Mutations in the SLC12A6 gene that cause Andermann syndrome disrupt the function of the K-Cl cotransporter protein. The lack of functional protein normally produced from the SLC12A6 gene is believed to interfere with the development of the corpus callosum and maintenance of the nerves that transmit signals needed for movement and sensation, resulting in the signs and symptoms of Andermann syndrome.
Changes in this gene are associated with Andermann syndrome.
This condition is inherited in an autosomal recessive pattern, which means both copies of the gene in each cell have mutations. The parents of an individual with an autosomal recessive condition each carry one copy of the mutated gene, but they typically do not show signs and symptoms of the condition.
These resources address the diagnosis or management of Andermann syndrome and may include treatment providers.
You might also find information on the diagnosis or management of Andermann syndrome in Educational resources and Patient support.
General information about the diagnosis (http://ghr.nlm.nih.gov/handbook/consult/diagnosis) and management (http://ghr.nlm.nih.gov/handbook/consult/treatment) of genetic conditions is available in the Handbook. Read more about genetic testing (http://ghr.nlm.nih.gov/handbook/testing), particularly the difference between clinical tests and research tests (http://ghr.nlm.nih.gov/handbook/testing/researchtesting).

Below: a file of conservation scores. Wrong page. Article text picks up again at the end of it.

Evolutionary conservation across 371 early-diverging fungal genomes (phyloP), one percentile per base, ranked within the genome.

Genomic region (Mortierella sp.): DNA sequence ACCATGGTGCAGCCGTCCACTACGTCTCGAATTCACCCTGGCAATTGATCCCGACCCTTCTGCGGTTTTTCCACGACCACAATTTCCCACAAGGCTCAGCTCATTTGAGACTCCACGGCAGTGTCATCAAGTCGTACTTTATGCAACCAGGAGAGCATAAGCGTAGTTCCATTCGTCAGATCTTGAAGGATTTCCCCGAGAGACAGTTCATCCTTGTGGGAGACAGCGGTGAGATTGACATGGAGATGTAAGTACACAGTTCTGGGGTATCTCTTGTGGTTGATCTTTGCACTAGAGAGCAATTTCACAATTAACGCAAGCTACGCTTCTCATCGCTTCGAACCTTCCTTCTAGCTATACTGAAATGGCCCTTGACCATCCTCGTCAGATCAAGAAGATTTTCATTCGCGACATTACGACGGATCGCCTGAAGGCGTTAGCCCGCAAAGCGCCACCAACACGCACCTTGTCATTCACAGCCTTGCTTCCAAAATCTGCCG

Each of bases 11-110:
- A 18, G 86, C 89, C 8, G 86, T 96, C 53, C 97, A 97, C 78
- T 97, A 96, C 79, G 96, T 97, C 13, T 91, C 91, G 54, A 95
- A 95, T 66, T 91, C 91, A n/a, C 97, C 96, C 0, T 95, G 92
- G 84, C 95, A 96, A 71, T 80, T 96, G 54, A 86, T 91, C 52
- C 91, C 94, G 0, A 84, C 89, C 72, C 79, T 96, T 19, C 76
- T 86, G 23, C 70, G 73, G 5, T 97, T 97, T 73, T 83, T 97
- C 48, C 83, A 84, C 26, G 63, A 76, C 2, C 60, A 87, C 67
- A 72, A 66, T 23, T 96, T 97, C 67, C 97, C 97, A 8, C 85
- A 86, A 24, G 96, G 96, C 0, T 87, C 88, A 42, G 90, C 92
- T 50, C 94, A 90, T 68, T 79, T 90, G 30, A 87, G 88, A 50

To locate a healthcare provider, see How can I find a genetics professional in my area? (http://ghr.nlm.nih.gov/handbook/consult/findingprofessional) in the Handbook.
You may find the following resources about Andermann syndrome helpful. These materials are written for the general public.
You may also be interested in these resources, which are designed for healthcare professionals and researchers.
For more information about naming genetic conditions, see the Genetics Home Reference Condition Naming Guidelines (http://ghr.nlm.nih.gov/ConditionNameGuide) and How are genetic conditions and genes named? (http://ghr.nlm.nih.gov/handbook/mutationsanddisorders/naming) in the Handbook.
Ask the Genetic and Rare Diseases Information Center (https://rarediseases.info.nih.gov/gard).
agenesis ; anxiety ; atypical ; autosomal ; autosomal recessive ; big toe ; brachycephaly ; cell ; cell membrane ; corpus callosum ; cranial nerves ; depression ; disability ; gene ; hallucinations ; hereditary ; hypertelorism ; hypotonia ; inherited ; ions ; joint ; malformation ; motor ; muscle tone ; neuropathy ; ocular hypertelorism ; palate ; palsy ; peripheral ; peripheral neuropathy ; population ; potassium ; protein ; ptosis ; recessive ; scoliosis ; sensory neuropathy ; surgery ; syndactyly ; syndrome ; teenage ; tissue ; wasting
You may find definitions for these and many other terms in the Genetics Home Reference Glossary.